|Keeping you safe -no non-Olympic brands are entering the premise.|
This is all due to a law passed in 2006 by the British government that not only enhanced copyright protection for the word "Olympics" and related symbols and slogans, but also blocked non-sponsoring companies from suggesting any hint of connection to the games. Several big companies have come up with clever ways around the ban that put them right up against the edge of the law. Nike, which is not an Olympic sponsor, ran an ad campaign in which athletes compete in cities called London — only not ones that happen to be the British capital. Locations include London, Ohio, and Little London, Jamaica, and the ads carry slogans that subtly allude to the Olympics without actually naming them. Crafty.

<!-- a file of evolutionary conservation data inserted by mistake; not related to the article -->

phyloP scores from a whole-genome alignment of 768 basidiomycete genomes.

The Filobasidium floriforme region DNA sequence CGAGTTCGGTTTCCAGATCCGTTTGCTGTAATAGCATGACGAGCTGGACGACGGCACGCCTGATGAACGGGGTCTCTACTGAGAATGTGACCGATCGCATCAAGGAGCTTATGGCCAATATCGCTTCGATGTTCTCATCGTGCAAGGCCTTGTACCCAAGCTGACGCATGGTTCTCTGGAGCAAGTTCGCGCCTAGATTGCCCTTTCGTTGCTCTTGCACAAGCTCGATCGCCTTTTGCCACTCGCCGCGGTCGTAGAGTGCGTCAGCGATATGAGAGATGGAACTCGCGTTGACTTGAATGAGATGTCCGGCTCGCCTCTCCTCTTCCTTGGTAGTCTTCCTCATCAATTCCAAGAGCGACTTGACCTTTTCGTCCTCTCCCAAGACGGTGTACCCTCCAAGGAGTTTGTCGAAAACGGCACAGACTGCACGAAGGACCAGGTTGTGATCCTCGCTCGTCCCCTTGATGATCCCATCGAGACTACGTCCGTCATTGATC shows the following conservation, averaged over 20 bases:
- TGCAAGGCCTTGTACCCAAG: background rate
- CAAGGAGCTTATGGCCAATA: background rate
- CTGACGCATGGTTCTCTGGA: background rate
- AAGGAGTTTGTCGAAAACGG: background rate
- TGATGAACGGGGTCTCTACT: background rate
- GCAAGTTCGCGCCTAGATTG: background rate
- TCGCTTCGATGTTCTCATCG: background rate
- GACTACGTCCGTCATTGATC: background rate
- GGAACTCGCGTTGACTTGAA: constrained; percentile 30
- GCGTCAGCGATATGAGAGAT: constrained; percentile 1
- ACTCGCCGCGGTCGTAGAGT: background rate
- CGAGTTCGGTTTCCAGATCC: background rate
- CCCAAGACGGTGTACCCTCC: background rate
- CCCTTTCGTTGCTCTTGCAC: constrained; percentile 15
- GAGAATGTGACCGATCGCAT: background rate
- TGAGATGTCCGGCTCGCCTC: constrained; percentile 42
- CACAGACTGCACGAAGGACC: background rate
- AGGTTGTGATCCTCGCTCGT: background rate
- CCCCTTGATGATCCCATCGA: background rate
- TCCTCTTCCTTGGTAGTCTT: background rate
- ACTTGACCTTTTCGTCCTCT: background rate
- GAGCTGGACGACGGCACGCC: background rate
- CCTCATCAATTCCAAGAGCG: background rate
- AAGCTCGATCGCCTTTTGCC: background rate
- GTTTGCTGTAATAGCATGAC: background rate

All of this just sounds like a big nuisance. But now the prim old ladies have themselves all in a fine stir about Wimbledon banning their Pimm's brand liquer. Pimm's, the quintessentially English liqueur, cannot be listed on any menus during the games, even at Wimbledon, where tennis is taking place and where Pimm's is the grand tradition as well as strawberries and cream. They are instead serving a similar cocktail and calling it "No. 1 Cup."
What a bloody outrage. Can you just picture Maggie Smith's face in reaction to this?
But at least sitting at home in my living room watching the tennis matches hours after they've actually happened on NBC, I can enjoy my Pimm's.
In case you want to serve one up like Serena you can make the Wimbledon classic by mixing one part Pimm's No. 1 with 3 parts chilled lemonade, add some mint, cucumber, orange and strawberry and serve in a chilled glass with ice.